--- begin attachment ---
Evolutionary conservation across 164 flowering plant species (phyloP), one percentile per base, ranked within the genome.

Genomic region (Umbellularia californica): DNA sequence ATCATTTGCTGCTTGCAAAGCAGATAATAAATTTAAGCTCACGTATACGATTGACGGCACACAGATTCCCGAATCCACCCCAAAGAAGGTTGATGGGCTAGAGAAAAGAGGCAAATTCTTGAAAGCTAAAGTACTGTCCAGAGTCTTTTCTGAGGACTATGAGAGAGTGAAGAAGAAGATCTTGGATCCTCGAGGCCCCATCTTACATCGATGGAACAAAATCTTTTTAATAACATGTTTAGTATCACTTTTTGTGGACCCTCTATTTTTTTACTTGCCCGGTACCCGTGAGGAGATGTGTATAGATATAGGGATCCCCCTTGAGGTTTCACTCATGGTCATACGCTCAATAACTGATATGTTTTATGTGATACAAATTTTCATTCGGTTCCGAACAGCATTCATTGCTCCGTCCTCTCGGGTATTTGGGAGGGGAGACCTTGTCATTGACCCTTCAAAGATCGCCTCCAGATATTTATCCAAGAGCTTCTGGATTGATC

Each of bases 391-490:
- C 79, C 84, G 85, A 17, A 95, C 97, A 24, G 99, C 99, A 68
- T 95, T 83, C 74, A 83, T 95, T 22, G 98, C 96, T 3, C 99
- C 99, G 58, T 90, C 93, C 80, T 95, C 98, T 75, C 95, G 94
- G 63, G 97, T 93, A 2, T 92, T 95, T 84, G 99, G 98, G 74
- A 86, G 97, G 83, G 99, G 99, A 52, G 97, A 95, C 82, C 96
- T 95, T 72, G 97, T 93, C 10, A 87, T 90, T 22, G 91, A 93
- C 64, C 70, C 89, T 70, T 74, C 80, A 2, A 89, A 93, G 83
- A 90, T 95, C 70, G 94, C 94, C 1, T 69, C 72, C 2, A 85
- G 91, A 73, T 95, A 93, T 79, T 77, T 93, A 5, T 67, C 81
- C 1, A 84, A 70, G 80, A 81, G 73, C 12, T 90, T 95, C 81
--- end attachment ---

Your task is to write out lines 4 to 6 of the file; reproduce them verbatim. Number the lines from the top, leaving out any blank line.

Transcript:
- C 79, C 84, G 85, A 17, A 95, C 97, A 24, G 99, C 99, A 68
- T 95, T 83, C 74, A 83, T 95, T 22, G 98, C 96, T 3, C 99
- C 99, G 58, T 90, C 93, C 80, T 95, C 98, T 75, C 95, G 94